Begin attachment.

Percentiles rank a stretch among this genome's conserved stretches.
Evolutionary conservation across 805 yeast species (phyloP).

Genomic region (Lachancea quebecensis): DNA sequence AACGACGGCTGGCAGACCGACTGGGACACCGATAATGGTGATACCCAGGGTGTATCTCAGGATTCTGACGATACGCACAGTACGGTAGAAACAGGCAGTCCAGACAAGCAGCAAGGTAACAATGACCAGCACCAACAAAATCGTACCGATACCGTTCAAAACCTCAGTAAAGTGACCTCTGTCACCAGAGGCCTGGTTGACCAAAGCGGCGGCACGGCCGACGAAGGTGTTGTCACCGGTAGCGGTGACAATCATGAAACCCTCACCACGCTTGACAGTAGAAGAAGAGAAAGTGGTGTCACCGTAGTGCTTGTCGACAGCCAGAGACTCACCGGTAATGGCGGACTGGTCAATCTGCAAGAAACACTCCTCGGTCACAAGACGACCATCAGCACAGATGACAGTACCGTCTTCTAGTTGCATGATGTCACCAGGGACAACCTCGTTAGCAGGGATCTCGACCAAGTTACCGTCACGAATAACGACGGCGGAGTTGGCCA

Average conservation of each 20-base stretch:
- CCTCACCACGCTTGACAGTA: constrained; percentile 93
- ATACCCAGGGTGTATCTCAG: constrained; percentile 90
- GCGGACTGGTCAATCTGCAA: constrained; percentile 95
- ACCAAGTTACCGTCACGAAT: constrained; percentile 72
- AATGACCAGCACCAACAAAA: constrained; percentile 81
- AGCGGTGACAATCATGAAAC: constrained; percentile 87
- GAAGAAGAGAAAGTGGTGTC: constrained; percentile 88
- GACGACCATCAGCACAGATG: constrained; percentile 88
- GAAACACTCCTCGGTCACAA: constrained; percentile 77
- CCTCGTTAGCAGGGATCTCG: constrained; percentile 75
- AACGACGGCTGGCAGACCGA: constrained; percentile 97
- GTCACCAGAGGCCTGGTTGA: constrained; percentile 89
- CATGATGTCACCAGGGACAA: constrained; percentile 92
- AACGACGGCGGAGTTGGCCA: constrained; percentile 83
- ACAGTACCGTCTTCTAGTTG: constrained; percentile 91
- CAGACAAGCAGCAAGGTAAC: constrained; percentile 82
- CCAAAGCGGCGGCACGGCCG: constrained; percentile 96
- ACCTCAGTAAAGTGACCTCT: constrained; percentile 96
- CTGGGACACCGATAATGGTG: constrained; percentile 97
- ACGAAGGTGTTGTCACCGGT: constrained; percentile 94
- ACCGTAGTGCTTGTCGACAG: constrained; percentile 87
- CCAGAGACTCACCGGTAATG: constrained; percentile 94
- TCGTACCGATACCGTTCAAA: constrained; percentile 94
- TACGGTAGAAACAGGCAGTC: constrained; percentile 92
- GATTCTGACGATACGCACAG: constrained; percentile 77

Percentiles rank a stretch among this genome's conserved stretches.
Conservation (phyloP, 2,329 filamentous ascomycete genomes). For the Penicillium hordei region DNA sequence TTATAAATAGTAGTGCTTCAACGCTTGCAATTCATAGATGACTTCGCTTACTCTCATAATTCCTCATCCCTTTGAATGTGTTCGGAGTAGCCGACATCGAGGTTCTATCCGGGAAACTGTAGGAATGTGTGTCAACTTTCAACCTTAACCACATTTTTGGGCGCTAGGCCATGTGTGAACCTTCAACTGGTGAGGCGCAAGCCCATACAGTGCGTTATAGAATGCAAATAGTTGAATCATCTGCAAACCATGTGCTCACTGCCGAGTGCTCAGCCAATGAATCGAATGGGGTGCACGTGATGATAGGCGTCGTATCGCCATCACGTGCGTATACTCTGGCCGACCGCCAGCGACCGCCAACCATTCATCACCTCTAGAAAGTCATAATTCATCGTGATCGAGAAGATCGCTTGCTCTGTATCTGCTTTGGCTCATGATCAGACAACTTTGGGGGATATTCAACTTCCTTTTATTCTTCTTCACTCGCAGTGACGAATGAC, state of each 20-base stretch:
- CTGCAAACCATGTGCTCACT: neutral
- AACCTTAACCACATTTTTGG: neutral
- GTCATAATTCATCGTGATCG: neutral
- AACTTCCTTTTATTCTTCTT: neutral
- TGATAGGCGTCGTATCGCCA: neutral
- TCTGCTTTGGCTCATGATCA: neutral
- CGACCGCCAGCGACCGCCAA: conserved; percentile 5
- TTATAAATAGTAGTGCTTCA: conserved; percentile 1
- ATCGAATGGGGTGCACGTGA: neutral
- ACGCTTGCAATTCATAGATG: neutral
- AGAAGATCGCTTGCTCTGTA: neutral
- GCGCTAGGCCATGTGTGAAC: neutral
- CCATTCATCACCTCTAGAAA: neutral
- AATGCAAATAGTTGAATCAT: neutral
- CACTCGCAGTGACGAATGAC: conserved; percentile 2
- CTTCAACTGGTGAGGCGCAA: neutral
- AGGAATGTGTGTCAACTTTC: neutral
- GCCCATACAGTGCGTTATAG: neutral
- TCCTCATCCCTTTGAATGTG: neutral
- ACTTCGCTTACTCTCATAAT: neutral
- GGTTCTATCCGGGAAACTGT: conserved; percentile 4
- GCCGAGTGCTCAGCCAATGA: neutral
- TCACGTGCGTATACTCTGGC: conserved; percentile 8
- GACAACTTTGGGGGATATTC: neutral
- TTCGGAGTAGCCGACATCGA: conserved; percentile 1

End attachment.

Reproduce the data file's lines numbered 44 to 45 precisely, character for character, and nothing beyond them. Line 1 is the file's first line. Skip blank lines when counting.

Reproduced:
- CCATTCATCACCTCTAGAAA: neutral
- AATGCAAATAGTTGAATCAT: neutral